Peer-to-Peer Lending

Online platforms that facilitate borrowing from individuals rather than institutions can also be an option for funding nursing education. These peer-to-peer lending sites may offer loans with different terms and requirements than traditional student loans.

Income Share Agreements (ISAs)

Some educational institutions are now offering ISAs as a way to finance education. Instead of taking out a traditional loan, students agree to pay a percentage of their future income for a set period of time after graduation. This can be an attractive option for those who expect to have a steady income after completing their nursing program.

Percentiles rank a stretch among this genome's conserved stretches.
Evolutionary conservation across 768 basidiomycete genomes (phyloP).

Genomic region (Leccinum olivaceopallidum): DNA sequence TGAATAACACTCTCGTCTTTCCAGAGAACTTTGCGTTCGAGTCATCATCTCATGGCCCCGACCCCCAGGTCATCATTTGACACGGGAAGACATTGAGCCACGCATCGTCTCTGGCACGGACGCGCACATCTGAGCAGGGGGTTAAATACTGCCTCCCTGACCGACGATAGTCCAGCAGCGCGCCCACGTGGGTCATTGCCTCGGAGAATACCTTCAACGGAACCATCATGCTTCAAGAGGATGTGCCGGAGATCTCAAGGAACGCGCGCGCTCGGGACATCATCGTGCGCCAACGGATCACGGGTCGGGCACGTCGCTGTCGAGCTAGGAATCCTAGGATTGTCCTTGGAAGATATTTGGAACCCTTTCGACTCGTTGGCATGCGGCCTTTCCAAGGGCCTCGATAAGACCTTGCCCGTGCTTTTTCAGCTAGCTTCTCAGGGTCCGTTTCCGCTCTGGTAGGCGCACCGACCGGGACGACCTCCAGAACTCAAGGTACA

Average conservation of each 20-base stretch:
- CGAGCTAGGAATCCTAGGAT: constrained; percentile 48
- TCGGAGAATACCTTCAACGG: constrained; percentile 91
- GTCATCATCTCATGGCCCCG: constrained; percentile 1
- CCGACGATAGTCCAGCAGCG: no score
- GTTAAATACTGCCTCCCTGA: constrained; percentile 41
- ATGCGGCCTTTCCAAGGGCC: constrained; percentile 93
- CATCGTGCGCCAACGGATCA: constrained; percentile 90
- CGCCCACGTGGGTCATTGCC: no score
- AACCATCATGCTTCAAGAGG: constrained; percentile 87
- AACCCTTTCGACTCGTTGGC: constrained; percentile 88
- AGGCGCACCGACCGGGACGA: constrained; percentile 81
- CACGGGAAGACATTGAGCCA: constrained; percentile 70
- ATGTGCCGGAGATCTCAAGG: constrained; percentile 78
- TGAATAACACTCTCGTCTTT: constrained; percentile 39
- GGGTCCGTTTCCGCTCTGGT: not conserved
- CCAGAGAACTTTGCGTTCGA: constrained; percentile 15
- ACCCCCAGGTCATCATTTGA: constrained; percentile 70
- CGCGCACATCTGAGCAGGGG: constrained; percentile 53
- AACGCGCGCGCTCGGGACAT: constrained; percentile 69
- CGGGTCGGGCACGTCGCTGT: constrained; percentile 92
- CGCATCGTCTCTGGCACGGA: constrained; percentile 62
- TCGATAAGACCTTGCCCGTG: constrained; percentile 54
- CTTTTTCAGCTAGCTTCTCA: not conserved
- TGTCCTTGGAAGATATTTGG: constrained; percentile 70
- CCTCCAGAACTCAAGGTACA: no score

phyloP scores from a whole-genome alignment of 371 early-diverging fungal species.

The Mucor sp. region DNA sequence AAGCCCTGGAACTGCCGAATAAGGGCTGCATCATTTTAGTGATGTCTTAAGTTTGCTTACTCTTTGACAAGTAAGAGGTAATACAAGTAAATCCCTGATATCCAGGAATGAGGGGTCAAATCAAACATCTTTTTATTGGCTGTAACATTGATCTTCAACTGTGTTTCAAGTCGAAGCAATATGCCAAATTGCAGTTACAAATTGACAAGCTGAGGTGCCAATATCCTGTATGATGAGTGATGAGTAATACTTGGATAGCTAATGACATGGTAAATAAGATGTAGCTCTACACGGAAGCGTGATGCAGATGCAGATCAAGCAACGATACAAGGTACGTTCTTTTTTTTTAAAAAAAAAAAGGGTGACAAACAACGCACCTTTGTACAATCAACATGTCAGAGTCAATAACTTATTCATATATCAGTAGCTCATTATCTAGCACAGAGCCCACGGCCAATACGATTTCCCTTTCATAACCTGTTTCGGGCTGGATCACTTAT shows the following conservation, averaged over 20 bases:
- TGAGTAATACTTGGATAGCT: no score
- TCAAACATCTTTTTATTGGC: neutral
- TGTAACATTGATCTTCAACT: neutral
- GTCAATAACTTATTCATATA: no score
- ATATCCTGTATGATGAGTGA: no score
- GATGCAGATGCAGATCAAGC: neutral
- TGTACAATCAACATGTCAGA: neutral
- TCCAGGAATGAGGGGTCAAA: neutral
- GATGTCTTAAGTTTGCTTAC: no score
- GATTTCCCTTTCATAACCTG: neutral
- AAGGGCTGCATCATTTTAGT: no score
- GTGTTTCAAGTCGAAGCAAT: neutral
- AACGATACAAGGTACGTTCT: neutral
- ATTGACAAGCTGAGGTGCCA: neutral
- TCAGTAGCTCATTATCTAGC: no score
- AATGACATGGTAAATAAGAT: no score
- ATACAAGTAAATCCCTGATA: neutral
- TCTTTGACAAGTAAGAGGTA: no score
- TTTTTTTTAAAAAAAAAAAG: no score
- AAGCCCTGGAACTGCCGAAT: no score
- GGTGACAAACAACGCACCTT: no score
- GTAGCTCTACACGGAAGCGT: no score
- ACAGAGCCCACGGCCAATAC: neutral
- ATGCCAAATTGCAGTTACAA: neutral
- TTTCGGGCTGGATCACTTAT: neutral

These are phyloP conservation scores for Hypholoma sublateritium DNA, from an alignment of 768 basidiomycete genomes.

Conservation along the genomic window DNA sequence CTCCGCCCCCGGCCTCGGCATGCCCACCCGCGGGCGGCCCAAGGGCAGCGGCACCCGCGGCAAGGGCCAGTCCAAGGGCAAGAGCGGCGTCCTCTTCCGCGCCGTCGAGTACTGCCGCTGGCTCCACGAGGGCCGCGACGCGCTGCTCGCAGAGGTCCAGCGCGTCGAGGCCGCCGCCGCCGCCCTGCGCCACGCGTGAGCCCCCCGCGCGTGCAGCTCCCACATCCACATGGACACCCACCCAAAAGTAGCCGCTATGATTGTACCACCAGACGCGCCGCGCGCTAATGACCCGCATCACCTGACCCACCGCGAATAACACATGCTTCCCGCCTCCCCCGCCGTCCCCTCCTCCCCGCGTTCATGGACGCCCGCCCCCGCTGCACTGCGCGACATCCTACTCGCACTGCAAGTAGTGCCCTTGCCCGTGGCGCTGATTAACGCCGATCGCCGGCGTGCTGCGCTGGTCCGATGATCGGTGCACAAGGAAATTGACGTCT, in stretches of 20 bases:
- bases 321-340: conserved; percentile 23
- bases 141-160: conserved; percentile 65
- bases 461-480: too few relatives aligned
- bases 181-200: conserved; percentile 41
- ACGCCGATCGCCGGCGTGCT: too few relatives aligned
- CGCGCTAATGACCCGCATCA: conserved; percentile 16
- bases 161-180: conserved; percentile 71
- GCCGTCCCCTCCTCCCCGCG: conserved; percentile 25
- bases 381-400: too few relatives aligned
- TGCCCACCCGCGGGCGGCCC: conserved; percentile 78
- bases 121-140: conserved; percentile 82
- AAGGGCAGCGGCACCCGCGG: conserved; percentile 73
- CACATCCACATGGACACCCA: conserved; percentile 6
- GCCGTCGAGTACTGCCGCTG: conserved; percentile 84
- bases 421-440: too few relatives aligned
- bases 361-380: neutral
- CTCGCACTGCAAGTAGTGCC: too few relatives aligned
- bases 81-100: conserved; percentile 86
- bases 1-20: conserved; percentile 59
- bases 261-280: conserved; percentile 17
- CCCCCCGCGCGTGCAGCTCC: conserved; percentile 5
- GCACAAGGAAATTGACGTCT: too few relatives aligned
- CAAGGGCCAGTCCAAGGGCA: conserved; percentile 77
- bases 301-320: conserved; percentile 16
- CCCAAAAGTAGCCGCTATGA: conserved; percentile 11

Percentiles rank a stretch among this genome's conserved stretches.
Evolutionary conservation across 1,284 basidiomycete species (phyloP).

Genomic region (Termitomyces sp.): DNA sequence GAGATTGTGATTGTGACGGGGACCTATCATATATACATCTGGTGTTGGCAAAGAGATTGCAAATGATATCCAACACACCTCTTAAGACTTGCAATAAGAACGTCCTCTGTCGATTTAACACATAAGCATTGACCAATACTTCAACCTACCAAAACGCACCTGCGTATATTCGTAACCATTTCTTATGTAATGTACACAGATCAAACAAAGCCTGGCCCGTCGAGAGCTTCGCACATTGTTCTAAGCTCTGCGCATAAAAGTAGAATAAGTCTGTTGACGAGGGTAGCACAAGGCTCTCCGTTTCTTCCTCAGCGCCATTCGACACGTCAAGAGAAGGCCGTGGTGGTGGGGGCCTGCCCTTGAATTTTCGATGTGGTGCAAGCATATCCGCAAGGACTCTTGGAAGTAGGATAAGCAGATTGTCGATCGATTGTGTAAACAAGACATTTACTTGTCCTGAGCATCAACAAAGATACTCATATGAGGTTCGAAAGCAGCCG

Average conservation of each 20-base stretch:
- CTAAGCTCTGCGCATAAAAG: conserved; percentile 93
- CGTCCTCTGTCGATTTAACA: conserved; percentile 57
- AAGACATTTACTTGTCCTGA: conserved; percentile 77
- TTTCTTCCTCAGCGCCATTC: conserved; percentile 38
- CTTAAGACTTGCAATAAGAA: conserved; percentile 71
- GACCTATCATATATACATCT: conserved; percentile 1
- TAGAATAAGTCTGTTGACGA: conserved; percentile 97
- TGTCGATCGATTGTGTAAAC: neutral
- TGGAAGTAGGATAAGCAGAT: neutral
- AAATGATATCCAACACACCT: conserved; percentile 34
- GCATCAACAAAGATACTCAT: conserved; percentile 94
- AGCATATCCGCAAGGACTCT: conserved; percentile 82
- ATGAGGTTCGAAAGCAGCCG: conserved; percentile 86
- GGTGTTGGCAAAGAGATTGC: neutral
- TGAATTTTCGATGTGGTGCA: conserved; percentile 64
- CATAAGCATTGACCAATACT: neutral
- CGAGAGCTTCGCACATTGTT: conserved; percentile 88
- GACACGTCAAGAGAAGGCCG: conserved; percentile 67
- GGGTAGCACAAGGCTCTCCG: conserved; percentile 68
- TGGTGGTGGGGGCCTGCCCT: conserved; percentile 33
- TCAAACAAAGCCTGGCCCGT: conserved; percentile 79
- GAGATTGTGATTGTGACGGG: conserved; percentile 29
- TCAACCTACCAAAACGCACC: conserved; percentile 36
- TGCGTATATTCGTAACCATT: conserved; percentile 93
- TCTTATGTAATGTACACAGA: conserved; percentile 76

Best Private Student Loans for Nursing School

Exploring the right private student loans can be a game-changer when financing your nursing education. Here, we’ve highlighted some of the top lenders and their key loan features to help you make an informed decision:

Sallie Mae

Sallie Mae is a well-established private student loan lender that offers competitive interest rates and flexible repayment options tailored to nursing students. With a range of loan products, Sallie Mae allows borrowers to customize their loans to cover the unique expenses associated with nursing school, making it a trusted choice for healthcare education financing.

Sallie Mae Undergraduate Student Loan

4.5
Stilt’s lender ratings reflect the findings and opinions of our editorial staff. Our scoring methodologies consider a wide array of factors and data points for every lender, offering, and financial solution.